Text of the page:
I feel like that I’ve been quite negative about Doomsday so far, but there is a lot about it that I love. Despite the chaos and destruction of battling humans, Daleks and Cybermen, Davies manages to ground the story in our two leads, the Doctor and Rose, and the emotional stakes for Jackie and Pete. In fact, it is in the fact that he is able to make the audience root for the two older Tylers, along with fantastic performances from both Camille Coduri and Shaun Dingwall, that is one of this episode’s greatest successes. I have written in the past about how well Jackie has been written and performed, and how in the wrong hands she could potentially be irritating rather than charming, and it is well worth reiterating again here. Pete Tyler is a character who has had considerably less screen time than Jackie, meaning that he has had less time to make an impression, and the fact that Dingwall manages to make us root for him too is a credit to his skills as an actor. The scene where he comes face to face with the alternate universe version of himself is possibly one of the finest scenes in the episode, as he comes to terms with his strange new family dynamic.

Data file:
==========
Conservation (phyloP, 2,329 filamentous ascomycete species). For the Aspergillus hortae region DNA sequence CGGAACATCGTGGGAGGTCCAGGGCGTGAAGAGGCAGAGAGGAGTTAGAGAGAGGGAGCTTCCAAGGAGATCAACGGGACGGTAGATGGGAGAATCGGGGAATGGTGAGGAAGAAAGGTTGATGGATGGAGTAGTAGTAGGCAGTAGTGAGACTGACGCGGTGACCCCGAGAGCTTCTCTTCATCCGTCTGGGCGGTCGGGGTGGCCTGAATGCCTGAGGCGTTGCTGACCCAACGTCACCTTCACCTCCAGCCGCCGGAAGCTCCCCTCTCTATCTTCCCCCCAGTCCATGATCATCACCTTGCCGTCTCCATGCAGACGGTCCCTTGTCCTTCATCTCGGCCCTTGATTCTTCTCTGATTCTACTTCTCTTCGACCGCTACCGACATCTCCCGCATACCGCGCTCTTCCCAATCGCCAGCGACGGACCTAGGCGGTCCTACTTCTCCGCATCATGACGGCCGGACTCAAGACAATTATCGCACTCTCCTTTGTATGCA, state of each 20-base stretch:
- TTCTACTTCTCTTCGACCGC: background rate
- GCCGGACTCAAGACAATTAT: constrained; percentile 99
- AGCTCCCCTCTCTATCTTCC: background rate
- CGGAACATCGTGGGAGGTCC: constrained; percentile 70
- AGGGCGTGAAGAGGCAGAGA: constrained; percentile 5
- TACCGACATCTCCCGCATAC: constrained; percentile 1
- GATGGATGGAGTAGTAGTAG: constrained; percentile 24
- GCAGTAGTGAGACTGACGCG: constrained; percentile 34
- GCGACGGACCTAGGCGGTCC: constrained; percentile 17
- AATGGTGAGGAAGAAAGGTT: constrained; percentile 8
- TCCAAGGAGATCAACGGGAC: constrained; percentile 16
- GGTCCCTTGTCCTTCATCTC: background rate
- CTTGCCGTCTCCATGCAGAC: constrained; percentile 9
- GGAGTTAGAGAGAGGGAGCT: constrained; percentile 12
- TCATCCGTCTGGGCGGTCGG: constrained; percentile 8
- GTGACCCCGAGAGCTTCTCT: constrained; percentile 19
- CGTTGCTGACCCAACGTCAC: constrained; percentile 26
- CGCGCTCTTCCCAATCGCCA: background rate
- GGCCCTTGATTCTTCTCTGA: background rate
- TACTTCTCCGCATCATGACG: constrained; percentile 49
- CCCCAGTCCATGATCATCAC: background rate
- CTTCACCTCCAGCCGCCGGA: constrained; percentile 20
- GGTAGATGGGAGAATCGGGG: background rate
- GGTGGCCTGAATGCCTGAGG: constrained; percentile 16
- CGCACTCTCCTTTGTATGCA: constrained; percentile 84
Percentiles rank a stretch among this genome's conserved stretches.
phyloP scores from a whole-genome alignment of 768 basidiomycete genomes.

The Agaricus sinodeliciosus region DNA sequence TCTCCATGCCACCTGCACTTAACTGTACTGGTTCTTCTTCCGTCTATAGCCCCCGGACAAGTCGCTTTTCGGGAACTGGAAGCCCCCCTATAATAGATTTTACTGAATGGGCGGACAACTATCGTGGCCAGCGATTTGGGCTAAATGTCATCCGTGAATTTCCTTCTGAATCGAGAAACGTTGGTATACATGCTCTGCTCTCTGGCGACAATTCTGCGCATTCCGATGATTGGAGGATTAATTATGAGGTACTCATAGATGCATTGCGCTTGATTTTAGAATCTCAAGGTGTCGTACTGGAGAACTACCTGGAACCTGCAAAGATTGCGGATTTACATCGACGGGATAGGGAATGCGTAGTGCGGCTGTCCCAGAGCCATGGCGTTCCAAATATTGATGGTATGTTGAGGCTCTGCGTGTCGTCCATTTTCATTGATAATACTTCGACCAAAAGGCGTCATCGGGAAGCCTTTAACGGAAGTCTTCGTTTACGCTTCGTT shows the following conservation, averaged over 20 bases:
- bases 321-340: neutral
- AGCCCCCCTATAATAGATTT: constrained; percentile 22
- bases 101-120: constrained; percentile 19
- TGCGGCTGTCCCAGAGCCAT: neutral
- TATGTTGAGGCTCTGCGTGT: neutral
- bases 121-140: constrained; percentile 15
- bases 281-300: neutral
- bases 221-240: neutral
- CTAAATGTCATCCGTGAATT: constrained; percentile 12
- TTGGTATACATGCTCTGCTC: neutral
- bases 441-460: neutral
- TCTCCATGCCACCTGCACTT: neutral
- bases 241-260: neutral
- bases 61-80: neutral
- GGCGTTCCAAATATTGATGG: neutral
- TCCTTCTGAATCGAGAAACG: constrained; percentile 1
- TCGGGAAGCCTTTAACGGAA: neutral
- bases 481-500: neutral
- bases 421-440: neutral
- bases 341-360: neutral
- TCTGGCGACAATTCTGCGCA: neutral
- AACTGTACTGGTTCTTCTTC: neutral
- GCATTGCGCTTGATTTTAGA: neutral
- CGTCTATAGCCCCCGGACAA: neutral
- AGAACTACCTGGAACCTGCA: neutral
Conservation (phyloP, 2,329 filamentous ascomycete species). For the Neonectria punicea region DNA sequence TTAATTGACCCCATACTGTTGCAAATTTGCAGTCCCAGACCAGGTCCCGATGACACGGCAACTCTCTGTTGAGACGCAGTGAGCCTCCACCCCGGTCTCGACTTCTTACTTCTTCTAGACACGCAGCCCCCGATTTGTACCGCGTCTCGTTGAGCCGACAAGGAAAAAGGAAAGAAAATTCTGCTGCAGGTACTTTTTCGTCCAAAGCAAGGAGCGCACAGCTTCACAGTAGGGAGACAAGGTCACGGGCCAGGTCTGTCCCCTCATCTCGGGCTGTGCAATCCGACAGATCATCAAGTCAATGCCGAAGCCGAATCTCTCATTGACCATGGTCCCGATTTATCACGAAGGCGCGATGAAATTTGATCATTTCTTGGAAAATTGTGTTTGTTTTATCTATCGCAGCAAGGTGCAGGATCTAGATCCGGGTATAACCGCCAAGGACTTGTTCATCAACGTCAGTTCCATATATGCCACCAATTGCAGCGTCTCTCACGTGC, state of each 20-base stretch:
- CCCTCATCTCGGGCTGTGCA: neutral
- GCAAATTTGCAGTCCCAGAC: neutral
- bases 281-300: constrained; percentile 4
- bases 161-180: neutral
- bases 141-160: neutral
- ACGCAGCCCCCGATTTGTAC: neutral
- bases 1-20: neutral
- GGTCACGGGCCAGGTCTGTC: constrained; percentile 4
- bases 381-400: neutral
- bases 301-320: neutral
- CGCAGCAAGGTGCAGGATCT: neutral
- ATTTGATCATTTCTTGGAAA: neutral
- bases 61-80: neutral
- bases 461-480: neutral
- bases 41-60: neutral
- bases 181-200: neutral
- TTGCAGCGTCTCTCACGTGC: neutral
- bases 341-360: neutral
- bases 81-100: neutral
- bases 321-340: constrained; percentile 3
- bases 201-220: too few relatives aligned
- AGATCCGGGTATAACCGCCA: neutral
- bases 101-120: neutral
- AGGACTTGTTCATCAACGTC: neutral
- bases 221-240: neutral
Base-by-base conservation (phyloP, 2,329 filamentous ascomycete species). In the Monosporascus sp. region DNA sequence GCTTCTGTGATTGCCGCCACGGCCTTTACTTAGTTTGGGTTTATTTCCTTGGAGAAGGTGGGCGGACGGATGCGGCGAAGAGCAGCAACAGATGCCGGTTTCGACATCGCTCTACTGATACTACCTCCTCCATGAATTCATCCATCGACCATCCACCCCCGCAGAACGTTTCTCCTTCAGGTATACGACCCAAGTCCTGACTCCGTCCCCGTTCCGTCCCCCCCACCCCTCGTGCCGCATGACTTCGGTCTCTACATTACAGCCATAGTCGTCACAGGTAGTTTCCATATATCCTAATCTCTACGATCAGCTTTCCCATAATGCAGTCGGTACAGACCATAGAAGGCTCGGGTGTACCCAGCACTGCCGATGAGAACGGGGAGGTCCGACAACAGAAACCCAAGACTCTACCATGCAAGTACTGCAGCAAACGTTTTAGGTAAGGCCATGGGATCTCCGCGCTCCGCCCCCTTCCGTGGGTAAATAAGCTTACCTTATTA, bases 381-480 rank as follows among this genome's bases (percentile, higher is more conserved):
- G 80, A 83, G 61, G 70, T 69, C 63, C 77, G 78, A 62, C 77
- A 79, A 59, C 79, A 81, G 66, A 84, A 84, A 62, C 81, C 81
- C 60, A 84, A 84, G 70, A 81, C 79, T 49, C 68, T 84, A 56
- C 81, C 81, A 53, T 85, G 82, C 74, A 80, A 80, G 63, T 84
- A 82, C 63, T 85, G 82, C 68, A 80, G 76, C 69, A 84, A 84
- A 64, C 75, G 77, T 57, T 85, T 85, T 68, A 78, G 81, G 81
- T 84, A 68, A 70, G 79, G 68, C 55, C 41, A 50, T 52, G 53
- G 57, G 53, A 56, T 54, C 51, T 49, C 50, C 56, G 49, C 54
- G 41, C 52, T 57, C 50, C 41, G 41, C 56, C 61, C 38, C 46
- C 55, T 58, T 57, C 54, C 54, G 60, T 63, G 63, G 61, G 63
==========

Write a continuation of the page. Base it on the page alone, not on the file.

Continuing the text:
Daleks be warned. You have declared war upon the Cybermen.
This is not war! This is pest control!Cyberman and Dalek Sec
It was perhaps a debate that raged between fans for years before this episode about who would win in a fight between the Daleks and the Cybermen, but it is perhaps no surprise that the children of Skaro win out here. The Cult of Skaro, engineered to find ways to ensure that the Daleks survive the Time War, are more than a match for the alternate universe’s Cybermen, and with Nick Briggs’ voice work on double duty, he completes scenes of the two foes talking to each other with applomb, with the first scene where they come face to face being a sterling example of this. Of course, for an encounter between two of the Doctor’s greatest foes, the story needs a good director, and in the shape of Graeme Harper, it has one. Harper has directed both Daleks and Cybermen previously (Daleks in Revelation of the Daleks, Cybermen in Age of Steel/Rise of the Cybermen), so he makes sense here and certainly helps to make what could potentially have been a bit of a mess of an episode into something coherent and enjoyable. The Daleks come out as the Doctor’s most fearsome adversary here, but was there ever any doubt?